for the second shot.
In preparation for shooting at a "true double" Sporting Clays pair, I would step into the shooting cage with the 870 empty, on safe, then turn it upside down and put 2 shells into the magazine. Then, I would turn the 870 upright, without tilt, push the magazine release in, and shuck the first round from the magazine into the chamber, with 100 % good function. Then I would go to high ready, click the safety into the "fire" position, and call "pull".
"True pair" comes out, I track and fire at first clay, then, keeping the butt pressed into my shoulder, try to rack the action - resulting in 100% ejection of first, fired, round, but only about 50% seating of 2nd round into chamber. Sometimes, after FTF of 2nd round, I would "double shuck", and succeed in chambering the 2nd round, and firing at the second clay, usually at about the time (or a fraction of a second after) it hit the ground.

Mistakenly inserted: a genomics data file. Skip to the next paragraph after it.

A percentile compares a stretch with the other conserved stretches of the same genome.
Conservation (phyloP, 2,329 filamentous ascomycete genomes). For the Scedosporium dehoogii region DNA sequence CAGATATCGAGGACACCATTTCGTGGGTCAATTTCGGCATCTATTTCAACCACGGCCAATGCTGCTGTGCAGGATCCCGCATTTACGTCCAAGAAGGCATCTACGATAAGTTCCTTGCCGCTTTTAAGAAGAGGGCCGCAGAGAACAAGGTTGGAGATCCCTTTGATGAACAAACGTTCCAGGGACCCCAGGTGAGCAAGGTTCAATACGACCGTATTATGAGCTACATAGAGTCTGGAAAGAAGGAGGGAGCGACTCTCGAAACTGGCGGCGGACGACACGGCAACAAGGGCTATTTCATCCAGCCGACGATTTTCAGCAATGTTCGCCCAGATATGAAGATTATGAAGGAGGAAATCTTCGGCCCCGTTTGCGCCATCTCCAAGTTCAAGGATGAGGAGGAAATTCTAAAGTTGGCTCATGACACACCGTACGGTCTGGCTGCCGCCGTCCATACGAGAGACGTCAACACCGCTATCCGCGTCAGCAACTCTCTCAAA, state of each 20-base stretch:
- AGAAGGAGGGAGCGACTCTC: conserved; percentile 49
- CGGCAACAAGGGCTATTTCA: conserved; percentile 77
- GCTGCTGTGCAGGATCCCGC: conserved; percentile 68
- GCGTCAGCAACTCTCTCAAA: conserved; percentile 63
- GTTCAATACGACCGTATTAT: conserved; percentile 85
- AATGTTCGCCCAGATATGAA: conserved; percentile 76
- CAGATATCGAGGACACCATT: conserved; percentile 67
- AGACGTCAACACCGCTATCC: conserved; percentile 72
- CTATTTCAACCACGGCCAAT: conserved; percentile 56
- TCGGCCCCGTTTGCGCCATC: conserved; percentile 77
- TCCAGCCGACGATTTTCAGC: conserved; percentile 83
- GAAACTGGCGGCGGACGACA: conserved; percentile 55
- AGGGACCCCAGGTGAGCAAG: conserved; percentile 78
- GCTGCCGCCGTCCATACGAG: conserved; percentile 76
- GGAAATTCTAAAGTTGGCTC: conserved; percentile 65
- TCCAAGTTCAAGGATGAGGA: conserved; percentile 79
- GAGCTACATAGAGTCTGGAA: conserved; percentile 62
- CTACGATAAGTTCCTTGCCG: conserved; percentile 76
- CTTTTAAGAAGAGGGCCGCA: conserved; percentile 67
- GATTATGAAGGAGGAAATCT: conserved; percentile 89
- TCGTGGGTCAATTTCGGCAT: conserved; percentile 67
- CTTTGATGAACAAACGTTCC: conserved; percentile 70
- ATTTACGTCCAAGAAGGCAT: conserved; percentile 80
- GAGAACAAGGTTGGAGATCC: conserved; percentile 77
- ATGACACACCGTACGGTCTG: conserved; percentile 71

At the end of the shoot, I had 14 unfired shells. I'm guessing I had 8 or 10 "double shucked", but fired 2nd rounds.
Needless to say, I "won" low scorer of the day prize - a new Zebco 33 rod and reel. I think they were saying that if I expected to put any meat on the table, I would have a better chance at fish than fowl.
Yet, most dove seasons, I can usually get my 15 bird limit with one box (25) of shells.
Using my 12 ga 870 Wingmaster. I decided not to use the 12 ga for Sporting Clays because I didn't want to bruise my shoulder with 100 rounds fired. I had already been shooting rifled slugs with the 12 ga, in preparation for deer season, and had some minor bruising as a result. So, I used my 20 ga, for Sporting Clays, not realizing that it was going to be a problem.